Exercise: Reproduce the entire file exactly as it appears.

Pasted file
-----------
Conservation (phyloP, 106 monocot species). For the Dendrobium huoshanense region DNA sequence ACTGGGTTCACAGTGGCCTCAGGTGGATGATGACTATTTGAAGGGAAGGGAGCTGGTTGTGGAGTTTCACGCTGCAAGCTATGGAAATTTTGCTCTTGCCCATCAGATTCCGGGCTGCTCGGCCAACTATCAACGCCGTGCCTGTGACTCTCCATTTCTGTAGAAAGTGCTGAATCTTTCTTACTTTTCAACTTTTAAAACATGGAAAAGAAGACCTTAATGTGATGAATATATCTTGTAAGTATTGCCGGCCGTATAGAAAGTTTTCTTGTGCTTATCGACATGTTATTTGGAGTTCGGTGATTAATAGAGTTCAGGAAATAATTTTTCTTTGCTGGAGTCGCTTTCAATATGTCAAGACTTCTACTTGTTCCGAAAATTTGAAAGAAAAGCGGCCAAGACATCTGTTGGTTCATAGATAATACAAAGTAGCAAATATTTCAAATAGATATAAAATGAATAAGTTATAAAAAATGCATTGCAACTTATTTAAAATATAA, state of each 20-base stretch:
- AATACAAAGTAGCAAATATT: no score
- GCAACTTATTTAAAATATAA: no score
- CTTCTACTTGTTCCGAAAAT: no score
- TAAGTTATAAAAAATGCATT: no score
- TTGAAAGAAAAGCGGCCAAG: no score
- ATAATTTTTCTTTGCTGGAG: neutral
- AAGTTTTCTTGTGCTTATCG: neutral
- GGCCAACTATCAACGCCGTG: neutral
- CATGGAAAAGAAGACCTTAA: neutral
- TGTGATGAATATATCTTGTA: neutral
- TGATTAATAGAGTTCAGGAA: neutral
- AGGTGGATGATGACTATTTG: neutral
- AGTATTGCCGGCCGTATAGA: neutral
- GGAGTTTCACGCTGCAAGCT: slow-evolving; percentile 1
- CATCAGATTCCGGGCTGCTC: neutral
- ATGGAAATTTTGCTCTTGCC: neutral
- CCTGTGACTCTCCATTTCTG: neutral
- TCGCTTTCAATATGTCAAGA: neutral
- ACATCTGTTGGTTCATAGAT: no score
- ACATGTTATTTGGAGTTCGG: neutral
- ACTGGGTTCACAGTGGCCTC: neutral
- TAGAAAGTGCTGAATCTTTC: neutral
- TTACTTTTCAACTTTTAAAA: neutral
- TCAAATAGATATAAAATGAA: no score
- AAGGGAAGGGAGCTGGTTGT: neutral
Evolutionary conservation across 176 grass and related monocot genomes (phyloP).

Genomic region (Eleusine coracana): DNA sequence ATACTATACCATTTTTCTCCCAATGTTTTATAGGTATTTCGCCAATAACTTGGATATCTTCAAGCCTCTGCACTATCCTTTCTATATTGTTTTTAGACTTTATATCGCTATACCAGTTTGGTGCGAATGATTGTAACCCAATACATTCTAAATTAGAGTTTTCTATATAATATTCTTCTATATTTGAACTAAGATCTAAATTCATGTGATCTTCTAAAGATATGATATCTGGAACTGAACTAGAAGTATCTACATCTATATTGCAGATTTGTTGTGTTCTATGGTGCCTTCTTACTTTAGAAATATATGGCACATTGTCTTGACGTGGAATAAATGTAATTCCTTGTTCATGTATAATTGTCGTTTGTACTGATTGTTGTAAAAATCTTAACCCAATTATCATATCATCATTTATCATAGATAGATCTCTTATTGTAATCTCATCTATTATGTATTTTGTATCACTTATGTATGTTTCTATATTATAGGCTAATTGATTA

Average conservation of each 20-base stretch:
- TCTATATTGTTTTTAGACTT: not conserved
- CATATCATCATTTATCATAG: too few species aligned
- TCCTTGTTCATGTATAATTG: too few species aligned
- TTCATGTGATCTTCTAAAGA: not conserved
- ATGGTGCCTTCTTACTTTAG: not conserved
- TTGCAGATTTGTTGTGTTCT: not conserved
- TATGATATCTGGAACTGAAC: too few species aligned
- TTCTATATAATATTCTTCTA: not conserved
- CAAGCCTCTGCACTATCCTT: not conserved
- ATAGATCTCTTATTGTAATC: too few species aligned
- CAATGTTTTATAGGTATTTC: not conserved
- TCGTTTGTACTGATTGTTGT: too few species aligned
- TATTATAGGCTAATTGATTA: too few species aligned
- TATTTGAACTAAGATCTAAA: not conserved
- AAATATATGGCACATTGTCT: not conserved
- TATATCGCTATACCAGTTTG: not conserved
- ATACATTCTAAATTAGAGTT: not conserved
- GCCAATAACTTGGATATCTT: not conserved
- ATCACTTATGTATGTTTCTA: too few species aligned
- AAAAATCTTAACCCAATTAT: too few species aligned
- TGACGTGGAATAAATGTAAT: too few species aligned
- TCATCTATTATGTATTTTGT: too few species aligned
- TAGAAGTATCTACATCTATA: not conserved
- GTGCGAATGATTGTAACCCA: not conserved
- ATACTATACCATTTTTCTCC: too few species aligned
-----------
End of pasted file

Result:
Conservation (phyloP, 106 monocot species). For the Dendrobium huoshanense region DNA sequence ACTGGGTTCACAGTGGCCTCAGGTGGATGATGACTATTTGAAGGGAAGGGAGCTGGTTGTGGAGTTTCACGCTGCAAGCTATGGAAATTTTGCTCTTGCCCATCAGATTCCGGGCTGCTCGGCCAACTATCAACGCCGTGCCTGTGACTCTCCATTTCTGTAGAAAGTGCTGAATCTTTCTTACTTTTCAACTTTTAAAACATGGAAAAGAAGACCTTAATGTGATGAATATATCTTGTAAGTATTGCCGGCCGTATAGAAAGTTTTCTTGTGCTTATCGACATGTTATTTGGAGTTCGGTGATTAATAGAGTTCAGGAAATAATTTTTCTTTGCTGGAGTCGCTTTCAATATGTCAAGACTTCTACTTGTTCCGAAAATTTGAAAGAAAAGCGGCCAAGACATCTGTTGGTTCATAGATAATACAAAGTAGCAAATATTTCAAATAGATATAAAATGAATAAGTTATAAAAAATGCATTGCAACTTATTTAAAATATAA, state of each 20-base stretch:
- AATACAAAGTAGCAAATATT: no score
- GCAACTTATTTAAAATATAA: no score
- CTTCTACTTGTTCCGAAAAT: no score
- TAAGTTATAAAAAATGCATT: no score
- TTGAAAGAAAAGCGGCCAAG: no score
- ATAATTTTTCTTTGCTGGAG: neutral
- AAGTTTTCTTGTGCTTATCG: neutral
- GGCCAACTATCAACGCCGTG: neutral
- CATGGAAAAGAAGACCTTAA: neutral
- TGTGATGAATATATCTTGTA: neutral
- TGATTAATAGAGTTCAGGAA: neutral
- AGGTGGATGATGACTATTTG: neutral
- AGTATTGCCGGCCGTATAGA: neutral
- GGAGTTTCACGCTGCAAGCT: slow-evolving; percentile 1
- CATCAGATTCCGGGCTGCTC: neutral
- ATGGAAATTTTGCTCTTGCC: neutral
- CCTGTGACTCTCCATTTCTG: neutral
- TCGCTTTCAATATGTCAAGA: neutral
- ACATCTGTTGGTTCATAGAT: no score
- ACATGTTATTTGGAGTTCGG: neutral
- ACTGGGTTCACAGTGGCCTC: neutral
- TAGAAAGTGCTGAATCTTTC: neutral
- TTACTTTTCAACTTTTAAAA: neutral
- TCAAATAGATATAAAATGAA: no score
- AAGGGAAGGGAGCTGGTTGT: neutral
Evolutionary conservation across 176 grass and related monocot genomes (phyloP).

Genomic region (Eleusine coracana): DNA sequence ATACTATACCATTTTTCTCCCAATGTTTTATAGGTATTTCGCCAATAACTTGGATATCTTCAAGCCTCTGCACTATCCTTTCTATATTGTTTTTAGACTTTATATCGCTATACCAGTTTGGTGCGAATGATTGTAACCCAATACATTCTAAATTAGAGTTTTCTATATAATATTCTTCTATATTTGAACTAAGATCTAAATTCATGTGATCTTCTAAAGATATGATATCTGGAACTGAACTAGAAGTATCTACATCTATATTGCAGATTTGTTGTGTTCTATGGTGCCTTCTTACTTTAGAAATATATGGCACATTGTCTTGACGTGGAATAAATGTAATTCCTTGTTCATGTATAATTGTCGTTTGTACTGATTGTTGTAAAAATCTTAACCCAATTATCATATCATCATTTATCATAGATAGATCTCTTATTGTAATCTCATCTATTATGTATTTTGTATCACTTATGTATGTTTCTATATTATAGGCTAATTGATTA

Average conservation of each 20-base stretch:
- TCTATATTGTTTTTAGACTT: not conserved
- CATATCATCATTTATCATAG: too few species aligned
- TCCTTGTTCATGTATAATTG: too few species aligned
- TTCATGTGATCTTCTAAAGA: not conserved
- ATGGTGCCTTCTTACTTTAG: not conserved
- TTGCAGATTTGTTGTGTTCT: not conserved
- TATGATATCTGGAACTGAAC: too few species aligned
- TTCTATATAATATTCTTCTA: not conserved
- CAAGCCTCTGCACTATCCTT: not conserved
- ATAGATCTCTTATTGTAATC: too few species aligned
- CAATGTTTTATAGGTATTTC: not conserved
- TCGTTTGTACTGATTGTTGT: too few species aligned
- TATTATAGGCTAATTGATTA: too few species aligned
- TATTTGAACTAAGATCTAAA: not conserved
- AAATATATGGCACATTGTCT: not conserved
- TATATCGCTATACCAGTTTG: not conserved
- ATACATTCTAAATTAGAGTT: not conserved
- GCCAATAACTTGGATATCTT: not conserved
- ATCACTTATGTATGTTTCTA: too few species aligned
- AAAAATCTTAACCCAATTAT: too few species aligned
- TGACGTGGAATAAATGTAAT: too few species aligned
- TCATCTATTATGTATTTTGT: too few species aligned
- TAGAAGTATCTACATCTATA: not conserved
- GTGCGAATGATTGTAACCCA: not conserved
- ATACTATACCATTTTTCTCC: too few species aligned